Time stands still in Bamberg.
Pinch yourself; it’s hard to remember this is the 21st century. Find yourself in the center of this medieval town in the north of Bavaria, and you will believe that time has stood still. A UNESCO world heritage site; since the 1950s Bamberg has undergone a continuous program of restoration of its historic properties. Amazingly around 93% of the original buildings remain.
What makes Bamberg unique according to UNESCO is that “it covers the three centres of settlement: The Bergstadt, with the cathedral, the former Prince-Bishop's Residence, the Parish Church of Our Lady and the former vintners' settlement; the Inselstadt, between the two-arms of the Regnitz River, which was founded in the 12th century with a market; and the Theuerstadt, a late medieval area of market gardens with scattered houses and large open spaces, which has retained this character to the present day.”
Start your exploration at the unusual town hall. Created when wood beams were driven into the riverbed for the foundation, it is part of a bridge on the Regenitz River. To this day the building seems to perch precariously on edge, ready to drop in at any time. Once completely encased in plaster, one section fell off when a bridge nearby was bombed during World War II, and has remained naked. The remainder whimsically painted, includes a plaster leg that sticks out of an imaginary hole at the base of the building
Along the confluence of Regenitz and Acmy Rivers many buildings abut the water. Called little Venice, while the buildings are not as grand as those in Venice, they are quintessentially German. Boats moored nearby bob in the current and rowboats are tied up at tiny docks behind wood timber and plaster houses.
Many original structures were covered over with plaster or stone to prevent fire. Restorations reveal the original timber and stucco buildings hidden behind the facades. Wander the maze of streets, and revel in the massive size of this historic community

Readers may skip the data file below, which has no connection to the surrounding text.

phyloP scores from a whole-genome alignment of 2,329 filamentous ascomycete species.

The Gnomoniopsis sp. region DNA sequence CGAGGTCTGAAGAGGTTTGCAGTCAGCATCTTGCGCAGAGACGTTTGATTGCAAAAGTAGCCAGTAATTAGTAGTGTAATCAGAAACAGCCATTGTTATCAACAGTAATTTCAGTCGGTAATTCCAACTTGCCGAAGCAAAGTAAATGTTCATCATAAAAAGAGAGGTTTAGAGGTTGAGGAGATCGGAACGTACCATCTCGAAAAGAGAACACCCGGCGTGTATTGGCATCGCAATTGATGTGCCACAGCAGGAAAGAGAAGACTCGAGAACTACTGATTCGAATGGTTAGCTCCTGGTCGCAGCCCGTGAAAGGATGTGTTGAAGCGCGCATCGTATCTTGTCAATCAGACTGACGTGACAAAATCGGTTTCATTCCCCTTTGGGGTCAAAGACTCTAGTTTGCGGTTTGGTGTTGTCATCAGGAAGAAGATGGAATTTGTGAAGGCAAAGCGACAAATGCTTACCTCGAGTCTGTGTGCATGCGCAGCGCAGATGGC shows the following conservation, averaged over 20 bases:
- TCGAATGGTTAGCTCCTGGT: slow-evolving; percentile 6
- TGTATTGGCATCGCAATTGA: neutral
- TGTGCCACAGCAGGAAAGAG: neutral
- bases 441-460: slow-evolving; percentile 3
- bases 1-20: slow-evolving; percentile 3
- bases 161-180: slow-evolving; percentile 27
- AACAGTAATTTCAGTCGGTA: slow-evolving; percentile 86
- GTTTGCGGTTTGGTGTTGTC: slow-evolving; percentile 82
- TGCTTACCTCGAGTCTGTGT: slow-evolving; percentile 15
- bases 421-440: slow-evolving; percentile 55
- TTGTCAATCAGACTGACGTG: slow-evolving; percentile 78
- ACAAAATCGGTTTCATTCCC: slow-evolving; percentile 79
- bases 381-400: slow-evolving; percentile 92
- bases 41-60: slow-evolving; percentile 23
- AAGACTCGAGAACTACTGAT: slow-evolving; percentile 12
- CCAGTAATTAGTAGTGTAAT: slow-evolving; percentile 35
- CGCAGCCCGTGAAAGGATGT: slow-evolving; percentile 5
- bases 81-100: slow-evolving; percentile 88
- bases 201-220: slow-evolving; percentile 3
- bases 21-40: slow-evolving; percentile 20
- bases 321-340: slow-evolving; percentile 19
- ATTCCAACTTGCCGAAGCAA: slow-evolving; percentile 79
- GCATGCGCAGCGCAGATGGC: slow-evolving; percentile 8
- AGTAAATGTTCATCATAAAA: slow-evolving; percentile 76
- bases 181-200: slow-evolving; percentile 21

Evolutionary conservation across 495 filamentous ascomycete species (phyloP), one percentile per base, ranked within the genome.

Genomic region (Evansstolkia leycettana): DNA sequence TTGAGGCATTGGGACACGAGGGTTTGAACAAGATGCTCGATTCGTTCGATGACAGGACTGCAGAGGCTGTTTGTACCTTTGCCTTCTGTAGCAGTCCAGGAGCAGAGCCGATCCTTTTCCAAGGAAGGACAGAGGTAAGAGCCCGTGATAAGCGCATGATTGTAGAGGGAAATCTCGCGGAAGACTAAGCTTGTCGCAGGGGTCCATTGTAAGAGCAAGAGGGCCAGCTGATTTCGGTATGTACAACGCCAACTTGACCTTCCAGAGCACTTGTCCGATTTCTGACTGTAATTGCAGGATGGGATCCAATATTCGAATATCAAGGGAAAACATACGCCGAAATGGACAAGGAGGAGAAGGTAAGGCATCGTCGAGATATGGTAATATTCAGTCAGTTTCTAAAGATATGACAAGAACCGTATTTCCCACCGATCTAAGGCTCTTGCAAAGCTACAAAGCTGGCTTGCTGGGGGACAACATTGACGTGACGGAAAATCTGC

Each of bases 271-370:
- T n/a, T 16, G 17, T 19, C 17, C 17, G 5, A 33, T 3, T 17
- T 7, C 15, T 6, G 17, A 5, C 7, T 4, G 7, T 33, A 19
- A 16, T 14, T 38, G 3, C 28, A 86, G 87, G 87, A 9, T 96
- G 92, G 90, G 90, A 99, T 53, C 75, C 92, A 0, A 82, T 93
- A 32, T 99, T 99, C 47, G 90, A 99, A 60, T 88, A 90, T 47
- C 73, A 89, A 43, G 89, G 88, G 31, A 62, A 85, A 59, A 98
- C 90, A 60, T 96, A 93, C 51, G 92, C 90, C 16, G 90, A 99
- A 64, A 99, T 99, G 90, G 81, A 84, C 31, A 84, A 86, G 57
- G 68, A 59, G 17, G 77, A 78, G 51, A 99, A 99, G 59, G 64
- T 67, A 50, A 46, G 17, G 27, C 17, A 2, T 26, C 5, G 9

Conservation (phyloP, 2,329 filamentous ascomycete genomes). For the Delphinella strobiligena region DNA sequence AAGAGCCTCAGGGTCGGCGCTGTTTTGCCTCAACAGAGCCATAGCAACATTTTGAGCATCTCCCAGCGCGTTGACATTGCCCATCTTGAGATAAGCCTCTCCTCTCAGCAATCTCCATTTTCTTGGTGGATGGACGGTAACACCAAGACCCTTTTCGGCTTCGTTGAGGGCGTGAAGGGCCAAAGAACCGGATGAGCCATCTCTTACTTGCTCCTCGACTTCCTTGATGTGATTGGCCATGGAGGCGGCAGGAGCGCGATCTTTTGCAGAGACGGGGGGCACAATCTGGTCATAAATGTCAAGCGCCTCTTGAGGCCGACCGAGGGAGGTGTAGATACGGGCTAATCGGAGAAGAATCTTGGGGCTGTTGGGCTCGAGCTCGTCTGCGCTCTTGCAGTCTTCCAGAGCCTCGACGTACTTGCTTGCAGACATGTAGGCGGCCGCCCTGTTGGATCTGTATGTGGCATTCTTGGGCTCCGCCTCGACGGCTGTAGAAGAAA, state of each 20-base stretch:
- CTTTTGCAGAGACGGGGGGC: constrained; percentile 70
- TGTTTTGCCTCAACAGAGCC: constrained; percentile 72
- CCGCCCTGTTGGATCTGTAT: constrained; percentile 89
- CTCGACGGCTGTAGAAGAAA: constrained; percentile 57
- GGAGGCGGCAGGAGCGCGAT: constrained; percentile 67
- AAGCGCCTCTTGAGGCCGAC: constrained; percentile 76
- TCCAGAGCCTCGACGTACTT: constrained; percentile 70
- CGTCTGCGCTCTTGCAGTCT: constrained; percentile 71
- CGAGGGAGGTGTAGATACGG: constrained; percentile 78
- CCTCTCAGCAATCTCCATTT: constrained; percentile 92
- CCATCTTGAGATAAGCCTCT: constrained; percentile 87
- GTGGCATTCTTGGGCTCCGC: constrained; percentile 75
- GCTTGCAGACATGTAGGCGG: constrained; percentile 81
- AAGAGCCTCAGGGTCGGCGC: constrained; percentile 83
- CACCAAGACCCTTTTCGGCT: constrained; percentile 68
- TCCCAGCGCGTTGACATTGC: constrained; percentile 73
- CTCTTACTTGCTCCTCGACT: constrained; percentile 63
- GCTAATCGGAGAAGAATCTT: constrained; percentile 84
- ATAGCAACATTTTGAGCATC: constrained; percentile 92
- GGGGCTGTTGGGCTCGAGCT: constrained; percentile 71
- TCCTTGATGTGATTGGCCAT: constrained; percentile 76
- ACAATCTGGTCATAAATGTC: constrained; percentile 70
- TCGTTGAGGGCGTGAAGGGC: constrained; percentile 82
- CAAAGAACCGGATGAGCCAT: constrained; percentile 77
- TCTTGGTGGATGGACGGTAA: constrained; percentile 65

Climb the steep steps to the Prince Bishop’s Palace and the massive Church of Our Lady. Home to the most northerly buried pope, he died after a very short time in office and under mysterious circumstances, likely poisoned. He died in Rome and was brought to Bamberg at a time when such distant burials were unheard of. In the basilica you can view the carved likenesses on the massive tomb of King Henry of Germany and Canonized Queen Cunigunde who advanced cause of Christianity in Germany.
After all the sightseeing a snack is in order. Stop at one of the amazing pastry shops that serve dessert to perfection. Windows are chock-full of tantalizing dessert selections, macaroons, tarts, cookies, chocolates, and elaborately decorated cakes. Your order comes wrapped like a present in decorative paper and is graciously presented. A tantalizing flavor, a lightly sweet, flaky pate sucree crust is covered with a perfectly proportioned layer of honey nougat, then smothered with a layer of roasted hazelnuts, that glisten with a light sugar glaze. Almost too beautiful to eat, and yet consumed instantly.
Local resident Willy Messerschmitt designed the M17 sports plane in1925. He won many competitions with this plane, allowing him to build the first Messerschmitt factory. Thankfully for Bamberg he located the Messerschmitt plane factory in nearby Regensburg preventing excessive damage during the war. The result is nothing short of amazing; with so many authentic historic buildings you could easily forget what century you are in.
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